Facebook Live, IGTV, Twitter chats, LinkedIn groups … all of these are good and legitimate ways to reach certain audiences — perhaps even your intended audience. Especially if you have a consumer product geared towards a Millennial.
But, what if your audience is a niche market? What if your prospects aren’t Millennials, aren’t on social media regularly and have no clue what IGTV is?
With rampant information overload today, finding creative ways to communicate to people where they are makes sense. Celebrities and politicians are praised for letting us into their personal lives through social media. When we see glimpses of a senator playing with a new puppy on Instagram or an actor hosting a Q&A on Twitter, we relate to them. This is their way of marketing themselves. For businesses, having a fresh, unconventional and diverse content marketing strategy (focused mainly on reaching Millennials) is key.
For the B2B company with a niche market wondering — are these same tactics right for us? Will hosting a Twitter Q&A take us to the next level? The simple answer is no. Your CEO is not Brad Pitt, and the people most likely to buy your product or service probably aren’t hanging out on Twitter. This is not to say that you shouldn’t maintain an active presence on social media — it’s simply to say that you should walk before you run — and make sure you have the proper shoes and a roadmap before getting started.
More Tools Doesn’t Equal Better Tools
The great news is that we have more tools for companies and executives to share their stories. The bad news is that we have more tools for executives to share their stories.
In our experience working with B2B companies of all sizes around the United States, we know that busy executives want results and if someone tells them a Twitter chat is where it’s at, they just might believe it — because why not? That’s what the celebrities do, right? Here’s the thing, what works for one person, one company or one organization is not necessarily what is right for you.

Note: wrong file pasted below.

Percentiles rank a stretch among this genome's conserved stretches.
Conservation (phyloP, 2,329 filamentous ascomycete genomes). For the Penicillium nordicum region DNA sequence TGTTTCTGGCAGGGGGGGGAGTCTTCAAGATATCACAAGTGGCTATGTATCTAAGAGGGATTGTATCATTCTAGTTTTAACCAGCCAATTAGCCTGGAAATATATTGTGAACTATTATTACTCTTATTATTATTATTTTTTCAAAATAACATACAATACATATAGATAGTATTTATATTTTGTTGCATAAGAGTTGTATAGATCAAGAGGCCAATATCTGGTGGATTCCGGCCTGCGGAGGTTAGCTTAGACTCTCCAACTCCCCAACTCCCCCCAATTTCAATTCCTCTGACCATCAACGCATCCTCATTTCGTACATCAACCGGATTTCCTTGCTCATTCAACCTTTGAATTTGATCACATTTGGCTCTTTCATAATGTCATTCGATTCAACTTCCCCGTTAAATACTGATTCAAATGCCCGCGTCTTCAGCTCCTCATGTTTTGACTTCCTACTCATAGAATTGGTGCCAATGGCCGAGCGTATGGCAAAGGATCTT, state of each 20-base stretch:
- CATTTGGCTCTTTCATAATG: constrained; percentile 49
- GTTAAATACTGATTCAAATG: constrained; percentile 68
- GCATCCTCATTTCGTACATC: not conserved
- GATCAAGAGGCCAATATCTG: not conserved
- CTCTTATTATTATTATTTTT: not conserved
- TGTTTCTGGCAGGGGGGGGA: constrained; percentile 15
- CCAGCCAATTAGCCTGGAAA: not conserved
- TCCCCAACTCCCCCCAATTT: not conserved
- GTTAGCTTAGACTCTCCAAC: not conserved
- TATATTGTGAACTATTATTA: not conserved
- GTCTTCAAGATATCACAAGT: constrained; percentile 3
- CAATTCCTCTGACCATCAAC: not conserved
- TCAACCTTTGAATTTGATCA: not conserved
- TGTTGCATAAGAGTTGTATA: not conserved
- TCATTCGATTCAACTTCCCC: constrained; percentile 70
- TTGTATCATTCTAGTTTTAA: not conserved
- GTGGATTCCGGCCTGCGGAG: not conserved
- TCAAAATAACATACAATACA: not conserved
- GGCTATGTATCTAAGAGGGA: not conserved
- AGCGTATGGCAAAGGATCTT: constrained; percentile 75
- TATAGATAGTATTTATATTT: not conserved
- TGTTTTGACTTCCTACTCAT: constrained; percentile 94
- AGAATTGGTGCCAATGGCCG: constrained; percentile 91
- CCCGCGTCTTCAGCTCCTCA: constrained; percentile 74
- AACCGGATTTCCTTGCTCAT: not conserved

In fact, in a niche business, I would go so far to say that these tools aren’t where you should be telling your story or sharing your message, at least initially. First things first, determine what your story actually is — decide what differentiates you from the competition.
Sometimes the idea of all the flashy tools takes away from where the real focus should be — building relationships with the right people.
A compelling story for your business may not need to be shouted from the rooftop, but rather shared in your living room during an intimate cocktail reception with your top sales prospects.
All too often, we meet folks who think to “get out there” they need to be on every cool new platform, so they hire a firm to get them set up and then six months later, those very platforms sit vacant — devoid of content or conversation. It’s a lot of work to build up a loyal following on many platforms — and it’s a requirement before even attempting to get “celebrity-level” results.
What Your Business Should Do
The alternatives are:
- Go where your prospects are (PR and media relations)
- Begin a strategy that brings them to you (inbound marketing)
Or, you can do both.
If you sell machinery parts to the automotive industry or provide a very specialized consulting service to owners of manufacturing companies, your potential customers are likely reading industry publications and business-focused weekly newspapers. They may be reading them online. But that’s what they’re reading. Or, they might even participate in group discussions on LinkedIn. It’s highly unlikely they are spending a chunk of their day following hashtags on Twitter.
Focus your public relations efforts on building relationships with reporters and editors who write about what you do or the industry you sell to. Go to networking events. Don’t oversell — just listen and be helpful. You want those influencers to know you’re there, but not because you’ve come in shouting your company name to everyone in the room.
Turn your marketing efforts inside out. Instead of blasting out your messages to everyone, create compelling content and a reason for the right people to find you. In our industry, this is called Inbound Marketing. You can download our whitepaper, Inbound Marketing 101to learn more.
As you consider the best public relations and marketing strategy for your business, trust your gut — not what a hip, consumer-focused ad agency executive tells you is the latest and greatest. Sometimes keeping things simple is best. Remember, you can’t go wrong if you go where your prospects are (the key is your prospects, not where the masses are) or if you build a solid strategy that will bring leads to you using inbound marketing.
We’d love to hear your marketing challenges to see if we can help you develop a customized strategy that connects you to the folks who matter for your business.
Hollie Geitner is Vice President, Client Services at WordWrite Communications. You can get in touch with her via email at firstname.lastname@example.org or follow her on Twitter at @JustHollieG.